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Elective Single Motherhood? Look Before You Leap!

19 Dec

A few months ago I came across this thought-provoking blog post (Single? You can still be a mother) by a Christian woman approaching 30, in which she mulled over the possiblity of not getting married in time to have children. Would she choose to have a baby before getting married and hope to meet Mr. Right later?

Jeremy says: With so many single mums out there, the temptation to go it alone if there’s not a suitable man on the horizon must be considerable for childless women in their thirties. However, God has instituted the two-parent family for good reasons – and bringing up a child on one’s own is not all plain sailing.

What follows is my answer to Hannah’s blog post, in which I point out some of the pitfalls and try to suggest a positive approach to her situation.

Hi Hannah! I enjoyed reading your article, and I think it’s good that you took the opportunity to think out loud. As a 37-year-old singleton, I sympathise (as far as a male person can!) with your plight. I wonder, however, if there are some other issues in this picture that are worth taking a look at.

Above all, I think some of your assumptions need to be gently challenged. Firstly, the idea that you have only a few more years in which to conceive, or indeed have children by any other method. You have more time than you are allowing yourself; even if it’s not “best-case scenario” by the time a woman hits 40, it’s by no means the end of the road. Nor should you fear losing your looks: as shallow as this may sound, the chances are you’re in much better shape than most women who have had children.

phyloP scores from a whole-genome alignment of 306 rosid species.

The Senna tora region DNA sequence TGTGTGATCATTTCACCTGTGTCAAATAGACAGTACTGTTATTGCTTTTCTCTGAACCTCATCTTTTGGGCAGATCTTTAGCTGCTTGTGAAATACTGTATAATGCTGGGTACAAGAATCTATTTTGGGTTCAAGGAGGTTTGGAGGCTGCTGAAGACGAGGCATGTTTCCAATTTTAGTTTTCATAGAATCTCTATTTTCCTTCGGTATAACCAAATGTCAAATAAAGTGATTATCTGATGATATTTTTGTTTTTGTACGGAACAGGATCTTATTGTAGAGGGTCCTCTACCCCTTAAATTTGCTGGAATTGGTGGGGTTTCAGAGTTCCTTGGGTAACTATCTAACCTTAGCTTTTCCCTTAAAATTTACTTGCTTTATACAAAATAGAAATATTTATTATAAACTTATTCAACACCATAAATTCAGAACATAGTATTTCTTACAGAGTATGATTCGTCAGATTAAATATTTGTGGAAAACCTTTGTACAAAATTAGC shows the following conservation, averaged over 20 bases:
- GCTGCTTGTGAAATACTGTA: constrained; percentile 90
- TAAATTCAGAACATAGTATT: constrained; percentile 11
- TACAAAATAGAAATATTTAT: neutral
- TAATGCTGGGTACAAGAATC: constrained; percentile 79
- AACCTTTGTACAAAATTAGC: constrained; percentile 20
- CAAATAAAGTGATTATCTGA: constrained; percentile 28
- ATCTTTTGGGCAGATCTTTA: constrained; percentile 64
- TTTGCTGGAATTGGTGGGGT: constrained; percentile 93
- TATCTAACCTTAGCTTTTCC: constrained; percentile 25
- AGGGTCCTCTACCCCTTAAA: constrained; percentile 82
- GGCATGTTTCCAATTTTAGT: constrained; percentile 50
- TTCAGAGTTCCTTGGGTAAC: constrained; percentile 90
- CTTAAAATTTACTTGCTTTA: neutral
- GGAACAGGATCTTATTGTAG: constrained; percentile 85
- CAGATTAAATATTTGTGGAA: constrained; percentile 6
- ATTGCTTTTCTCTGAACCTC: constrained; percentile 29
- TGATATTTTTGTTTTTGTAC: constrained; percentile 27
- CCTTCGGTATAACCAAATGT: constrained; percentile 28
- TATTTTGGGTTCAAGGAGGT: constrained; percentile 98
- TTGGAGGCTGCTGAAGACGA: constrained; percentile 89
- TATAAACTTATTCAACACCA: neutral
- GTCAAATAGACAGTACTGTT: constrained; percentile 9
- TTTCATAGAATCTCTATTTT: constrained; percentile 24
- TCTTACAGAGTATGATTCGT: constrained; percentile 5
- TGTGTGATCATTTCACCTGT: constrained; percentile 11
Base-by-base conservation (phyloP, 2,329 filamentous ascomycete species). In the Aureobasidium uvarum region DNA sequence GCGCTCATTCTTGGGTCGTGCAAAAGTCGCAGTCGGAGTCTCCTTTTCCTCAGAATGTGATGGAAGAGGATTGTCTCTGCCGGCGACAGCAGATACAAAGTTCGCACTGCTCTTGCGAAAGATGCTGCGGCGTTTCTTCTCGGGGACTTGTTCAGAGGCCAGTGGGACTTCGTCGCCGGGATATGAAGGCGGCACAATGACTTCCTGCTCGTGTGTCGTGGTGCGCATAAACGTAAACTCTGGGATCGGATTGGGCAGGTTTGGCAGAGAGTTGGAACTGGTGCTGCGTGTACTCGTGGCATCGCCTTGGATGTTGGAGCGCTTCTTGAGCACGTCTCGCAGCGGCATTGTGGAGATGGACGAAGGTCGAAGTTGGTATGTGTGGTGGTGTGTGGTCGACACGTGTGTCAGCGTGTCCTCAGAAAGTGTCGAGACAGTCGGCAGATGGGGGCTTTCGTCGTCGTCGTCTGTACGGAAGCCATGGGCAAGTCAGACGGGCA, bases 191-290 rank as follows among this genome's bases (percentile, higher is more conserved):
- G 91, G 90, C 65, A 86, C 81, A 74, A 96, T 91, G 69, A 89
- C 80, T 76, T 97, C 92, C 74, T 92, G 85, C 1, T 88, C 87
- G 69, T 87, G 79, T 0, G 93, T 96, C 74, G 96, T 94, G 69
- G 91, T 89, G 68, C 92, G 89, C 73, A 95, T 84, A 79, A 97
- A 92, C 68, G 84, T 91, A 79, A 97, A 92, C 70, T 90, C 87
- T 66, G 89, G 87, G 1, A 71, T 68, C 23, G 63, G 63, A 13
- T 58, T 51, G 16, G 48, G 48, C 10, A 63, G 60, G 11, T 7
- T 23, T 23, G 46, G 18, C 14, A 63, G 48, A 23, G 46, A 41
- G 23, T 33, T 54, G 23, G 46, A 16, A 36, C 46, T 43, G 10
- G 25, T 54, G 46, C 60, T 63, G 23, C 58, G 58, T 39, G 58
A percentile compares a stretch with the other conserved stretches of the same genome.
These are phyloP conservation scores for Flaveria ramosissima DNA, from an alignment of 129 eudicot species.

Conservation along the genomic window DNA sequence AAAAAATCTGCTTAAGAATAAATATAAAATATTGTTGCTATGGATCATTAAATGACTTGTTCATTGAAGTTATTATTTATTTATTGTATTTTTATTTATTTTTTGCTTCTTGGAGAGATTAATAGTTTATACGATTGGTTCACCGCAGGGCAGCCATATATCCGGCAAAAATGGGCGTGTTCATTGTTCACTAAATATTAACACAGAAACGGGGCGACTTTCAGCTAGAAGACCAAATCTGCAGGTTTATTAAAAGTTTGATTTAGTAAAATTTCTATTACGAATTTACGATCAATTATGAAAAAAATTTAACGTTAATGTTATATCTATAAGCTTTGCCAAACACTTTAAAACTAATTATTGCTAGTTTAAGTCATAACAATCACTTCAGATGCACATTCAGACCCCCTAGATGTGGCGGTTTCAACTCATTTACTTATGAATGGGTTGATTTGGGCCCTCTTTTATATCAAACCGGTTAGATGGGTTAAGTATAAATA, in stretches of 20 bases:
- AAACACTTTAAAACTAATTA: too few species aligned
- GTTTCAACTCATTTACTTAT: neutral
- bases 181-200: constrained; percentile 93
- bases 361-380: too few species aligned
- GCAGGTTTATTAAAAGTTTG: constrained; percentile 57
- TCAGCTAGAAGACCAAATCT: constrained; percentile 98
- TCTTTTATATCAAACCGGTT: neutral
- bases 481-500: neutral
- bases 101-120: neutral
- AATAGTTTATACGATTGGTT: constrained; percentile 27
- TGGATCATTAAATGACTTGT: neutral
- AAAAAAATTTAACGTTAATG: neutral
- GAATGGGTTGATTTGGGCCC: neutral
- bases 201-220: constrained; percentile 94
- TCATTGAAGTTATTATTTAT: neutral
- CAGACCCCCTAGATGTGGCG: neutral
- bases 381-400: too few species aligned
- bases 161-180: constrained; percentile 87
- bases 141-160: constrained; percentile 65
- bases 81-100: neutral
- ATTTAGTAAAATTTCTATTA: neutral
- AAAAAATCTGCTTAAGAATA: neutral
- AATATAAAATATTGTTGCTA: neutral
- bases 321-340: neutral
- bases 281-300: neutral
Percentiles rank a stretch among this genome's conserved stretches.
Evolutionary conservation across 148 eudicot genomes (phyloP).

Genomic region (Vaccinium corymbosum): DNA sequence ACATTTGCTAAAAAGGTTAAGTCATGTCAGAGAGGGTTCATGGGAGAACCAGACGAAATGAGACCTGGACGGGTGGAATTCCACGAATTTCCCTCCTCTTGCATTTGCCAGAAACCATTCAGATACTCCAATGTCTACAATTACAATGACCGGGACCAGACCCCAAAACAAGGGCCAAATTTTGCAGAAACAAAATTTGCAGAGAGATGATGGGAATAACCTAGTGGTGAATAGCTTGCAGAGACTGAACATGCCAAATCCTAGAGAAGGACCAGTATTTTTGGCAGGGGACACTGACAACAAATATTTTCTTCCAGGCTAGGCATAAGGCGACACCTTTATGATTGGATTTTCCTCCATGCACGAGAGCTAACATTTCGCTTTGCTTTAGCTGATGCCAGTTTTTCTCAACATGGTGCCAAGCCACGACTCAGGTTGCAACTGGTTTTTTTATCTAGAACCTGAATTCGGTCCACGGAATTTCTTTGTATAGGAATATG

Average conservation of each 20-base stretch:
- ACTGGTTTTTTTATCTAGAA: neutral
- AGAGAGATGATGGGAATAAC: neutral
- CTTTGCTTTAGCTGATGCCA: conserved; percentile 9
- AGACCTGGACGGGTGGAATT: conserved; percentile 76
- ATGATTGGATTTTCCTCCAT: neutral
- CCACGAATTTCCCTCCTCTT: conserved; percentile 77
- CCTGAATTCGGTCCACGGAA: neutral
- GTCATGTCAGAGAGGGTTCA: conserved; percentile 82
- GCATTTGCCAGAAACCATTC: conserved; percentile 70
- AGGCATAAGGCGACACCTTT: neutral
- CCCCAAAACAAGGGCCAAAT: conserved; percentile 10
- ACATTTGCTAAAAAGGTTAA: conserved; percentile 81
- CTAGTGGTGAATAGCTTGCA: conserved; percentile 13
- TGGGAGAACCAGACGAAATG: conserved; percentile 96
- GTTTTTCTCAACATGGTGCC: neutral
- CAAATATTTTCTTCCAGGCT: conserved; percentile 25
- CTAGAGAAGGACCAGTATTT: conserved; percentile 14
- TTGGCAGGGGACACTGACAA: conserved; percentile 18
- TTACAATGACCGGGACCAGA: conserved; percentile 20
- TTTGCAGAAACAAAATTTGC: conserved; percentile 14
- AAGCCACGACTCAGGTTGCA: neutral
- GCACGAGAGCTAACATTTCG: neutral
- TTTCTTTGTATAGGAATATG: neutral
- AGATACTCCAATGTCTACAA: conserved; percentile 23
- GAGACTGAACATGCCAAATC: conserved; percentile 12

No easy path

Secondly, and more importantly, elective single motherhood is no easy path, for a number of reasons. While most single mums are fantastic parents, there are numerous disadvantages for both the mother and her children. Parenting is time-consuming and exhausting at the best of times, even when there are two parents around to share the load. You would be taking on a lot of stress, strain and responsibility, with fewer opportunities for recovery and time alone. You also need to think very hard about whether you want to bring a child into this world without a male role model, which is vital for the emotional development of both girls and boys. You could be laying the foundations for an insecure adulthood if your child does not grow up knowing the love of both parents. Yes, there are worthy exceptions: some women adopt orphans from the mission field, growing up with one parent being better for the child than growing up in an institution or in poverty. However, the fact that many children grow up with only one parent does not automatically make it a good course of action, even if it is socially accepted. Do some research into outcomes in the areas of crime, drugtaking, teenage sexual activity and pregnancy, educational welfare, and mental health issues as they each relate to single parenthood. I think you’ll be concerned. [1]

Wherefore art thou, Sir Galahad?